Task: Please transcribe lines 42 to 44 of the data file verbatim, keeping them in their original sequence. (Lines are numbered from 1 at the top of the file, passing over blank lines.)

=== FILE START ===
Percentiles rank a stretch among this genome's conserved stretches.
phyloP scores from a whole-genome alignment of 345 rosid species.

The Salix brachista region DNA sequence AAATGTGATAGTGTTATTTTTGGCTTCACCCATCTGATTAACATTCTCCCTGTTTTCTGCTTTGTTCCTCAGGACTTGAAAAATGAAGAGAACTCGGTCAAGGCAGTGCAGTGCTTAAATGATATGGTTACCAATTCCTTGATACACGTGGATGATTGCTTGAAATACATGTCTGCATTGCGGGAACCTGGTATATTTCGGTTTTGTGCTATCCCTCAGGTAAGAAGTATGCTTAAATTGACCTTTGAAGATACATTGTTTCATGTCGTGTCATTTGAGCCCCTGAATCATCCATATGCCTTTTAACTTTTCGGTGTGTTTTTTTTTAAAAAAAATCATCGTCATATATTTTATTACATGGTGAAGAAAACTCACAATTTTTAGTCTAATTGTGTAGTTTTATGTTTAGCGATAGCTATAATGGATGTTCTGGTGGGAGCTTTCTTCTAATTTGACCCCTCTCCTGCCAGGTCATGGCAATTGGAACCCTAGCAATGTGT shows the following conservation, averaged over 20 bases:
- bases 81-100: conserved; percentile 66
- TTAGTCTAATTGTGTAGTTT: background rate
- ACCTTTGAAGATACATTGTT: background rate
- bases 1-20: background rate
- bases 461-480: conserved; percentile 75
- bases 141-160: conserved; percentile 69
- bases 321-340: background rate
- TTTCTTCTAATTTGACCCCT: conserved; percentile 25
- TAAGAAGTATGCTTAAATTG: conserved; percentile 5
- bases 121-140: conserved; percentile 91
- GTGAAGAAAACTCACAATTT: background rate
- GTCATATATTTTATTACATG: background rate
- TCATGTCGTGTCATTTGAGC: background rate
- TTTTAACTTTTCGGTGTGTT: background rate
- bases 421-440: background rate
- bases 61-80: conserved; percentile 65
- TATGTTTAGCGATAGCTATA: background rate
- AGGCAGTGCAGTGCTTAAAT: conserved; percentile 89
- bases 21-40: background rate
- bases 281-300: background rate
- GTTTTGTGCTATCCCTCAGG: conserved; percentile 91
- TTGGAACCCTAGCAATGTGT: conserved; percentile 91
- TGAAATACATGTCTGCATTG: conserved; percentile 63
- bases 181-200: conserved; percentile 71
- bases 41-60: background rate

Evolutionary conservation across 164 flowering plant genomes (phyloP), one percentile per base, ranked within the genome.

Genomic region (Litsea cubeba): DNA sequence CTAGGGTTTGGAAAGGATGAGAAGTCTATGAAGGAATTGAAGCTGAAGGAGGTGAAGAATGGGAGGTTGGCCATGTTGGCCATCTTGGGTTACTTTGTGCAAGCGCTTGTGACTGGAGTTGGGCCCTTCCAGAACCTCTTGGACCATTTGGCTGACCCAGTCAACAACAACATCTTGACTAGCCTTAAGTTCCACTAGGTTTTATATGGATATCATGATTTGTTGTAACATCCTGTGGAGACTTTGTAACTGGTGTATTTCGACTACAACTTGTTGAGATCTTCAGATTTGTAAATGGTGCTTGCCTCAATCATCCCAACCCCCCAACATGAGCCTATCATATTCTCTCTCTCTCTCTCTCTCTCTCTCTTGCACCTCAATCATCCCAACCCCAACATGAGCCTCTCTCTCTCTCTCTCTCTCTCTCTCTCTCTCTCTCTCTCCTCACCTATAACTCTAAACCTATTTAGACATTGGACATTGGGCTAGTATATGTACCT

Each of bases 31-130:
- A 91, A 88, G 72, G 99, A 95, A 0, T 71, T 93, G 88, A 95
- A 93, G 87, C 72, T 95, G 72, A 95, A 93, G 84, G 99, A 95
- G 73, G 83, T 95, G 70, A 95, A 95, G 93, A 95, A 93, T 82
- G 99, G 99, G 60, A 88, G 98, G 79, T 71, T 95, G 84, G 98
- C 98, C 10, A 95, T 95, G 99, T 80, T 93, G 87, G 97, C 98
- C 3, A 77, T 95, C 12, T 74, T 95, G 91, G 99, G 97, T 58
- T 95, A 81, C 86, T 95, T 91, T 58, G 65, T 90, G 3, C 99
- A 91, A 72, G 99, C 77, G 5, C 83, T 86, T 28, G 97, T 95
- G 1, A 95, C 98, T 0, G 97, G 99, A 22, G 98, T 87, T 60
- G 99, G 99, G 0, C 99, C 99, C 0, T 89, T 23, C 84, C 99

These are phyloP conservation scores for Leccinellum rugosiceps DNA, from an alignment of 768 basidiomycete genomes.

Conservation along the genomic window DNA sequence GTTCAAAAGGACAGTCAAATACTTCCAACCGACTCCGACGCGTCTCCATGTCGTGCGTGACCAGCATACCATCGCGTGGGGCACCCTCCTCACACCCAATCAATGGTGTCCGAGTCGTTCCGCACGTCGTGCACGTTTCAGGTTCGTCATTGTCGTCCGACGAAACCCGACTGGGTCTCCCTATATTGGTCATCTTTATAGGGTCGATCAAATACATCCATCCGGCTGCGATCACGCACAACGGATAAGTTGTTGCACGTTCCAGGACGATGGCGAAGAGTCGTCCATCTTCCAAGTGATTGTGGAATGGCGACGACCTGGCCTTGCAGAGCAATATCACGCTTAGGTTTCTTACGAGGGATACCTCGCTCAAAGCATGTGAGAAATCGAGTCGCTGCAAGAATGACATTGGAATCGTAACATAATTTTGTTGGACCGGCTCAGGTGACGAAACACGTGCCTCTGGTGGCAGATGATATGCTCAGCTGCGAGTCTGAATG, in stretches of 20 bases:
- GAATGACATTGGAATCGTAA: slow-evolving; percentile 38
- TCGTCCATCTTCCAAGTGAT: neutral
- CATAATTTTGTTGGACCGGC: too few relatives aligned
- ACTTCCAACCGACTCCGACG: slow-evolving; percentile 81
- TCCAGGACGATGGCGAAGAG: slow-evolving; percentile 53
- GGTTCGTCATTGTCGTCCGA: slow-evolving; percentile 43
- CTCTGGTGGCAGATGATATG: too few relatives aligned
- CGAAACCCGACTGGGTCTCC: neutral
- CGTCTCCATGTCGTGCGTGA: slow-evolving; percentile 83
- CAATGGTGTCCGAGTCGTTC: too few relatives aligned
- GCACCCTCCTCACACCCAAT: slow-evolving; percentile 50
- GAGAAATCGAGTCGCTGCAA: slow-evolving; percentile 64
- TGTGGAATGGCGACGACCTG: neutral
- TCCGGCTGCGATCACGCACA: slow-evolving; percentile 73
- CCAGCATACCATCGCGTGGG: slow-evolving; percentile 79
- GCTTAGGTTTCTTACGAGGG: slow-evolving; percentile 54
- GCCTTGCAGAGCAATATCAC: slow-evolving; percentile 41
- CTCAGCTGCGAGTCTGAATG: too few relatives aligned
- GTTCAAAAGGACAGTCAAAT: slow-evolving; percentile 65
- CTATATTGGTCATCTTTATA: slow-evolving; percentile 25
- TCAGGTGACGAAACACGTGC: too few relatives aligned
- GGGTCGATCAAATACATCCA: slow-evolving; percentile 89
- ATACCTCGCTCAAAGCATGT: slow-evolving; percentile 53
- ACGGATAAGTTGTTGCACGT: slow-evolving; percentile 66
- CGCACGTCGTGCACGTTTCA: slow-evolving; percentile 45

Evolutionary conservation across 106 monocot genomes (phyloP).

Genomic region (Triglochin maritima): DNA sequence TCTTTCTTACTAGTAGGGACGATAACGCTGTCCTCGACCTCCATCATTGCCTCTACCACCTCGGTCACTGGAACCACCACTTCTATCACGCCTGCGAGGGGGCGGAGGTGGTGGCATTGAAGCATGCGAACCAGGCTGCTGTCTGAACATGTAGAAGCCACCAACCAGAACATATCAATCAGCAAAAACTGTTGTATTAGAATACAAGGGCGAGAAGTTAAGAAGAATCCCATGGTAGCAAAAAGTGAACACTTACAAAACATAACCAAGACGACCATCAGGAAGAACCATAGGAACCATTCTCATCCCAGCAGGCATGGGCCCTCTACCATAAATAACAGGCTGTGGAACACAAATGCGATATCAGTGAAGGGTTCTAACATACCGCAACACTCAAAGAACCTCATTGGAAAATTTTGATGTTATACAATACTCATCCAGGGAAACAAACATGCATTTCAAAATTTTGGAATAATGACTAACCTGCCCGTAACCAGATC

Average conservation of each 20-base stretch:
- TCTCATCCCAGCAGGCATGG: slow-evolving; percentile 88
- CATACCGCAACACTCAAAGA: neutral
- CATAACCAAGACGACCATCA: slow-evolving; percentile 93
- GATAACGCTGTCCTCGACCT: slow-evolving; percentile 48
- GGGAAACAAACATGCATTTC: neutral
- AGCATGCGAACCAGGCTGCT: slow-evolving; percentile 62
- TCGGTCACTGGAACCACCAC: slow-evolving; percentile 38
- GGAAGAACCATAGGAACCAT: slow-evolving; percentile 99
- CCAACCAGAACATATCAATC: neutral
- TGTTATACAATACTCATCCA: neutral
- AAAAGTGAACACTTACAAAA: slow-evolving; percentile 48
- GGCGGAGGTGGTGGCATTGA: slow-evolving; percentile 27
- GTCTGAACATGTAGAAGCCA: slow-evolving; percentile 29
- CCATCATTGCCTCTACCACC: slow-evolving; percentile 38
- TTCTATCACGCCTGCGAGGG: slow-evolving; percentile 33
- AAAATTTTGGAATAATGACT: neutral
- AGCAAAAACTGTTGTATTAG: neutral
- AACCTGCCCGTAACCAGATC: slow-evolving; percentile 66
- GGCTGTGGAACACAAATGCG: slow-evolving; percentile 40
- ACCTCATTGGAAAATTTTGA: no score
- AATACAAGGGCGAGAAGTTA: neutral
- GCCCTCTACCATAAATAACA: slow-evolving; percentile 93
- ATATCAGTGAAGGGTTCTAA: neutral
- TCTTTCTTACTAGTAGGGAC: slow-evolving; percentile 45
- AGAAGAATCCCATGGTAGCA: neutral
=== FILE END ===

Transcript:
These are phyloP conservation scores for Leccinellum rugosiceps DNA, from an alignment of 768 basidiomycete genomes.

Conservation along the genomic window DNA sequence GTTCAAAAGGACAGTCAAATACTTCCAACCGACTCCGACGCGTCTCCATGTCGTGCGTGACCAGCATACCATCGCGTGGGGCACCCTCCTCACACCCAATCAATGGTGTCCGAGTCGTTCCGCACGTCGTGCACGTTTCAGGTTCGTCATTGTCGTCCGACGAAACCCGACTGGGTCTCCCTATATTGGTCATCTTTATAGGGTCGATCAAATACATCCATCCGGCTGCGATCACGCACAACGGATAAGTTGTTGCACGTTCCAGGACGATGGCGAAGAGTCGTCCATCTTCCAAGTGATTGTGGAATGGCGACGACCTGGCCTTGCAGAGCAATATCACGCTTAGGTTTCTTACGAGGGATACCTCGCTCAAAGCATGTGAGAAATCGAGTCGCTGCAAGAATGACATTGGAATCGTAACATAATTTTGTTGGACCGGCTCAGGTGACGAAACACGTGCCTCTGGTGGCAGATGATATGCTCAGCTGCGAGTCTGAATG, in stretches of 20 bases:
- GAATGACATTGGAATCGTAA: slow-evolving; percentile 38